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Music

Born to run riot with surge pricing – ticket agencies have become the ticket touts

“Dynamic pricing” on gig tickets is cruel and greedy, and denies all but the wealthiest music lovers a chance to see their favourite artists

Can you remember how much your first proper gig ticket cost? I can remember mine precisely: £28.50. It was for a show at Edinburgh’s Murrayfield stadium in 1997 by a certain overearnest Irish rock band who I was obsessed with at the time, although they do my head in now.

I can vividly recall staring at the elaborately designed paper ticket incessantly for months leading up to the concert, studying and memorising every detail, both colourful and mundane, including the price tag. A lofty, but not unaffordable sum for a 15-year-old with a paper round. And a not unreasonable price in the grand scheme of things to see one of the biggest bands in the world. Around £50 today, adjusted for inflation. Money very well spent. 

Gig tickets cost a lot more now, because of course, everything costs a lot more now. But especially gig tickets it seems, as giant, faceless promoters and ticketing agencies such as Live Nation and its subsidiary Ticketmaster invent ever greedier, crueller and more intricate ways to leech upon people’s love of live music. Their latest contrivance, creeping its way into the industry, may be the greediest and cruellest of all and it’s called “dynamic pricing” – basically surge pricing by another, stealthier name.  

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It works just like Uber, whereby, if demand is low then prices remain low, but if demand is high – as is far more often the case, especially for the biggest of acts – then prices can quickly shoot upwards, practically without limit.

Case in point: another gig at Edinburgh’s Murrayfield Stadium, coming up in 2023, which went on sale in mid-July – Bruce Springsteen and the E Street Band, part of the Boss’s first UK tour in seven years. Front standing tickets were originally priced at £155. But as the surge took hold on a show which all but sold out in a matter of minutes, prices jumped to between £400 and £500. At time of writing, some scattered seating tickets were still available, for between £357 and an eye-watering £610 each. Surge price tickets for some of Springsteen’s US shows have spiked at several thousands of dollars. 

Live Nation and Ticketmaster claim it’s all about taking on ticket touts, by preventing them from buying up loads of face-value tickets and reselling them at inflated prices at no profit to the artist nor anyone else involved with the show. But in doing so, they’ve effectively become the ticket touts themselves.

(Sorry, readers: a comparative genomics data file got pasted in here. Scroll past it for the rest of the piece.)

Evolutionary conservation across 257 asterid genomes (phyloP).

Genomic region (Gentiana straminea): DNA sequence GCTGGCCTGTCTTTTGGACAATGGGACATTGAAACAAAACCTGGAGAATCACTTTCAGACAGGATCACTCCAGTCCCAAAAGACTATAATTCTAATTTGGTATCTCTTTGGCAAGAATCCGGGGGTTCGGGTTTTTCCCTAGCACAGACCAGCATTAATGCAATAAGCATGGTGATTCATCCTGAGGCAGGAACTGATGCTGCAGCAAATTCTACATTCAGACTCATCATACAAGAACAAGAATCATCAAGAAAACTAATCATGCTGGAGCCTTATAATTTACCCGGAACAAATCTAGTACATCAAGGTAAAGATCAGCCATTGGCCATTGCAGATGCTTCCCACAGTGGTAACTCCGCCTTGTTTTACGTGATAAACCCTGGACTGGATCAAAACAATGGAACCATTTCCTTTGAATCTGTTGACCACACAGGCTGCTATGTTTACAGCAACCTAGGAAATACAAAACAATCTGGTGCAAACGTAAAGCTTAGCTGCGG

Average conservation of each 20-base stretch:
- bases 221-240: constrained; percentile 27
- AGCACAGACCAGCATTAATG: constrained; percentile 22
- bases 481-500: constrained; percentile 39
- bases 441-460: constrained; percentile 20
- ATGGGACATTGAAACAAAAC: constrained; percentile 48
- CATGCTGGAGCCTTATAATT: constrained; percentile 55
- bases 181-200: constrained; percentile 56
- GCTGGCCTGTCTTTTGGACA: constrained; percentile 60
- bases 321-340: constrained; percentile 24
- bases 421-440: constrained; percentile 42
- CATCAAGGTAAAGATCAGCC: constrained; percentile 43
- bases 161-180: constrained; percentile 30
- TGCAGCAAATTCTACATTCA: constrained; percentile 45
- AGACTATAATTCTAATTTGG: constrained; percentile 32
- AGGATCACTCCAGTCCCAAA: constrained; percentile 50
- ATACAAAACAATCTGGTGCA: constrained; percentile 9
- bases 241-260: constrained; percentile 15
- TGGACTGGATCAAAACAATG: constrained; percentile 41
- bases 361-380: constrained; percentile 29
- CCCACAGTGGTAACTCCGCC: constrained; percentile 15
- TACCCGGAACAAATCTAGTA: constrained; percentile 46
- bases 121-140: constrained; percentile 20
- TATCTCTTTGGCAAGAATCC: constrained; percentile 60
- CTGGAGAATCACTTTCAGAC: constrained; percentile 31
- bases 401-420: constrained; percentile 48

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Gig tickets are purchases of passion – they come from the heart, and the heart has a habit of writing blank cheques in the heat of the moment. Big promoters and ticketing agencies know that, and they grow ever more devious about exploiting it.

Some artists are pushing back – Crowded House earlier this year insisted that Ticketmaster refund fans the excess they’d paid on surge-priced tickets. I’ve no doubt that working-man’s champion Springsteen would prefer not to see his loyal followers fleeced in such a way. And yet, neither he nor any other superstars seem to be loudly disavowing the practice.

Even Pearl Jam, who famously went to war with Ticketmaster back in the Nineties over sky-high service fees, have made their peace with the multinational conglomerate. Surge tickets for their upcoming US tour have been selling via Ticketmaster for hundreds of dollars above original value. 

You can of course choose to spend your money elsewhere on other, cheaper shows, and have just as enriching an experience, if not more so. It remains relatively inexpensive to see gigs by up-and-coming and even established artists who choose to work with smaller independent venues, promoters and ticketing platforms, or who indeed choose to self-promote shows and entire tours.

The grossest price-inflation tactics seems reserved for the big heritage acts, on the assumption that their older and more invested fans can afford to cough up the readies (truer for some more than others, no doubt). But it risks making these shows the drably unvaried domain of the well off, and leaving a lot of people unfairly missing out – including young people, like 15-year-old me. 

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Which is significant, I think. Because teenage music tastes tend to start simple and evolve. The big choruses and primary-coloured emotions of arena and stadium bands, including heritage acts (typically as a legacy of parental influence), are often a gateway to a future of exploring other, more nuanced things. I loved U2 and Pearl Jam at different times in my teens, and I still love Springsteen; I’m grateful to them all for helping me figure myself out over time. To rephrase the Boss, most of us are born to walk before we can run. 

When I look back, I realise that my 15-year-old self didn’t sit in his bedroom every night obsessing simply over a £28.50 ticket for some pretentious Dubliners in their ill-advised techno phase, but something much more fundamental: a ticket to the adult world. To a lifetime of gig going, and experiences which, little did I realise it back then, would help shape me and make me the person I am now. Young people of today and tomorrow may grow up not even knowing what they’re missing. 

Malcolm Jack is a freelance journalist

This article is taken from The Big Issue magazine. If you cannot reach your local vendor, you can still click HERE to subscribe to The Big Issue today or give a gift subscription to a friend or family member.You can also purchase one-off issues from The Big Issue Shop or The Big Issue app, available now from the App Store or Google Play.

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